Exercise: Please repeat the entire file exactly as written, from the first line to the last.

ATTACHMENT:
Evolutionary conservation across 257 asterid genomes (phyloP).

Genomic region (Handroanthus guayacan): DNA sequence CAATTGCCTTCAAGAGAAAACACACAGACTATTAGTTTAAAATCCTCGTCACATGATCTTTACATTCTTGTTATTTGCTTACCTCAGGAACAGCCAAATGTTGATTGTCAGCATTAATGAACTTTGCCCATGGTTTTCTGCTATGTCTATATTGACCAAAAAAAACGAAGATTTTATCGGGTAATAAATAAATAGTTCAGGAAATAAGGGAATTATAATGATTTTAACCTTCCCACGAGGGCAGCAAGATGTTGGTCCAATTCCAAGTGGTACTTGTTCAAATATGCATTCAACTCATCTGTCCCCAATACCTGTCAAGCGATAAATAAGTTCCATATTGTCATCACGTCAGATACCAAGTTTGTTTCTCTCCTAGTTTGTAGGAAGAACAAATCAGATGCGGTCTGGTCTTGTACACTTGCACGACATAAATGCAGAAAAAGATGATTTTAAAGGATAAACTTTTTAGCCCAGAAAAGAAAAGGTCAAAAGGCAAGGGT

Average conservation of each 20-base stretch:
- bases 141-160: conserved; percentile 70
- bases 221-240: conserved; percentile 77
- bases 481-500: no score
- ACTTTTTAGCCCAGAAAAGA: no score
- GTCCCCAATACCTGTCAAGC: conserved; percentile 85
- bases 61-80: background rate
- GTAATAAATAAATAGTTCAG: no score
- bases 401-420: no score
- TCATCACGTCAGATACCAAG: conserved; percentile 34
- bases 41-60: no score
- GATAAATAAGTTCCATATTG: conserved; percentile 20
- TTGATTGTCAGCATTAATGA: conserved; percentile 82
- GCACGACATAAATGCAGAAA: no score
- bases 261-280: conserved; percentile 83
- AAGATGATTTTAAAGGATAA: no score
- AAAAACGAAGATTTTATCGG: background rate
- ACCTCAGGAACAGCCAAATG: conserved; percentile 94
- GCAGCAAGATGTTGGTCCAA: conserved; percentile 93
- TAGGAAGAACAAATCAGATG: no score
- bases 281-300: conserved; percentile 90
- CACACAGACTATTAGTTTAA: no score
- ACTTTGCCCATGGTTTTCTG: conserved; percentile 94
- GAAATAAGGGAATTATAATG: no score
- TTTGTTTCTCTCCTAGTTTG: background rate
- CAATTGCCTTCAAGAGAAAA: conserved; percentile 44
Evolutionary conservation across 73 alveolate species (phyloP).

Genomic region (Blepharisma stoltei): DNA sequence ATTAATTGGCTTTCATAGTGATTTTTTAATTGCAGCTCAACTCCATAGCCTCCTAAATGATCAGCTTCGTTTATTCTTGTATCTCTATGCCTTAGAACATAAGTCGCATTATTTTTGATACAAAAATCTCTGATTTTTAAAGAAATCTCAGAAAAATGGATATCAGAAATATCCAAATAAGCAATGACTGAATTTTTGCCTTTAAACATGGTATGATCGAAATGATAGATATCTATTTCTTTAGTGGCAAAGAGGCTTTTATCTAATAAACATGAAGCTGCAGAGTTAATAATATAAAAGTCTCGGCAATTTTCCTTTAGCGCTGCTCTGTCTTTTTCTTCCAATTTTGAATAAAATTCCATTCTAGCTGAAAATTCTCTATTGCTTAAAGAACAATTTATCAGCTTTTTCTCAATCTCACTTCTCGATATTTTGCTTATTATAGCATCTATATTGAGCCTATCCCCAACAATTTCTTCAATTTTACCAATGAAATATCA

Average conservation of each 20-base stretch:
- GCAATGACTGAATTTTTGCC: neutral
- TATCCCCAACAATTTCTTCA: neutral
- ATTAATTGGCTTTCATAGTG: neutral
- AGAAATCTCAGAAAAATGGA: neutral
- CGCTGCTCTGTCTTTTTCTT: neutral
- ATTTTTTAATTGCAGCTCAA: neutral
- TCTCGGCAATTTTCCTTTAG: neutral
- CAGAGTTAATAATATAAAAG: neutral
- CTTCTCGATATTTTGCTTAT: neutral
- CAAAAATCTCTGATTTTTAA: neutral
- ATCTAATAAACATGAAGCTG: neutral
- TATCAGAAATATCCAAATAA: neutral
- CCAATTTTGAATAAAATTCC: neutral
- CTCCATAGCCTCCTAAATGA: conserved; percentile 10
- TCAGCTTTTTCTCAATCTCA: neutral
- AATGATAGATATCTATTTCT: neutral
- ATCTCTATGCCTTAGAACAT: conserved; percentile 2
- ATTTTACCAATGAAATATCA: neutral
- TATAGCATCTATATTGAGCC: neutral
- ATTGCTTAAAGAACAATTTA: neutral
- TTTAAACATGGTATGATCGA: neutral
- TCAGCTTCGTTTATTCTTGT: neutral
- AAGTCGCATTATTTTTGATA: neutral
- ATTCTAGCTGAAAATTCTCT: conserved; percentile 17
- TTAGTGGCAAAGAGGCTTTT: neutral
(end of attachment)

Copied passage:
Evolutionary conservation across 257 asterid genomes (phyloP).

Genomic region (Handroanthus guayacan): DNA sequence CAATTGCCTTCAAGAGAAAACACACAGACTATTAGTTTAAAATCCTCGTCACATGATCTTTACATTCTTGTTATTTGCTTACCTCAGGAACAGCCAAATGTTGATTGTCAGCATTAATGAACTTTGCCCATGGTTTTCTGCTATGTCTATATTGACCAAAAAAAACGAAGATTTTATCGGGTAATAAATAAATAGTTCAGGAAATAAGGGAATTATAATGATTTTAACCTTCCCACGAGGGCAGCAAGATGTTGGTCCAATTCCAAGTGGTACTTGTTCAAATATGCATTCAACTCATCTGTCCCCAATACCTGTCAAGCGATAAATAAGTTCCATATTGTCATCACGTCAGATACCAAGTTTGTTTCTCTCCTAGTTTGTAGGAAGAACAAATCAGATGCGGTCTGGTCTTGTACACTTGCACGACATAAATGCAGAAAAAGATGATTTTAAAGGATAAACTTTTTAGCCCAGAAAAGAAAAGGTCAAAAGGCAAGGGT

Average conservation of each 20-base stretch:
- bases 141-160: conserved; percentile 70
- bases 221-240: conserved; percentile 77
- bases 481-500: no score
- ACTTTTTAGCCCAGAAAAGA: no score
- GTCCCCAATACCTGTCAAGC: conserved; percentile 85
- bases 61-80: background rate
- GTAATAAATAAATAGTTCAG: no score
- bases 401-420: no score
- TCATCACGTCAGATACCAAG: conserved; percentile 34
- bases 41-60: no score
- GATAAATAAGTTCCATATTG: conserved; percentile 20
- TTGATTGTCAGCATTAATGA: conserved; percentile 82
- GCACGACATAAATGCAGAAA: no score
- bases 261-280: conserved; percentile 83
- AAGATGATTTTAAAGGATAA: no score
- AAAAACGAAGATTTTATCGG: background rate
- ACCTCAGGAACAGCCAAATG: conserved; percentile 94
- GCAGCAAGATGTTGGTCCAA: conserved; percentile 93
- TAGGAAGAACAAATCAGATG: no score
- bases 281-300: conserved; percentile 90
- CACACAGACTATTAGTTTAA: no score
- ACTTTGCCCATGGTTTTCTG: conserved; percentile 94
- GAAATAAGGGAATTATAATG: no score
- TTTGTTTCTCTCCTAGTTTG: background rate
- CAATTGCCTTCAAGAGAAAA: conserved; percentile 44
Evolutionary conservation across 73 alveolate species (phyloP).

Genomic region (Blepharisma stoltei): DNA sequence ATTAATTGGCTTTCATAGTGATTTTTTAATTGCAGCTCAACTCCATAGCCTCCTAAATGATCAGCTTCGTTTATTCTTGTATCTCTATGCCTTAGAACATAAGTCGCATTATTTTTGATACAAAAATCTCTGATTTTTAAAGAAATCTCAGAAAAATGGATATCAGAAATATCCAAATAAGCAATGACTGAATTTTTGCCTTTAAACATGGTATGATCGAAATGATAGATATCTATTTCTTTAGTGGCAAAGAGGCTTTTATCTAATAAACATGAAGCTGCAGAGTTAATAATATAAAAGTCTCGGCAATTTTCCTTTAGCGCTGCTCTGTCTTTTTCTTCCAATTTTGAATAAAATTCCATTCTAGCTGAAAATTCTCTATTGCTTAAAGAACAATTTATCAGCTTTTTCTCAATCTCACTTCTCGATATTTTGCTTATTATAGCATCTATATTGAGCCTATCCCCAACAATTTCTTCAATTTTACCAATGAAATATCA

Average conservation of each 20-base stretch:
- GCAATGACTGAATTTTTGCC: neutral
- TATCCCCAACAATTTCTTCA: neutral
- ATTAATTGGCTTTCATAGTG: neutral
- AGAAATCTCAGAAAAATGGA: neutral
- CGCTGCTCTGTCTTTTTCTT: neutral
- ATTTTTTAATTGCAGCTCAA: neutral
- TCTCGGCAATTTTCCTTTAG: neutral
- CAGAGTTAATAATATAAAAG: neutral
- CTTCTCGATATTTTGCTTAT: neutral
- CAAAAATCTCTGATTTTTAA: neutral
- ATCTAATAAACATGAAGCTG: neutral
- TATCAGAAATATCCAAATAA: neutral
- CCAATTTTGAATAAAATTCC: neutral
- CTCCATAGCCTCCTAAATGA: conserved; percentile 10
- TCAGCTTTTTCTCAATCTCA: neutral
- AATGATAGATATCTATTTCT: neutral
- ATCTCTATGCCTTAGAACAT: conserved; percentile 2
- ATTTTACCAATGAAATATCA: neutral
- TATAGCATCTATATTGAGCC: neutral
- ATTGCTTAAAGAACAATTTA: neutral
- TTTAAACATGGTATGATCGA: neutral
- TCAGCTTCGTTTATTCTTGT: neutral
- AAGTCGCATTATTTTTGATA: neutral
- ATTCTAGCTGAAAATTCTCT: conserved; percentile 17
- TTAGTGGCAAAGAGGCTTTT: neutral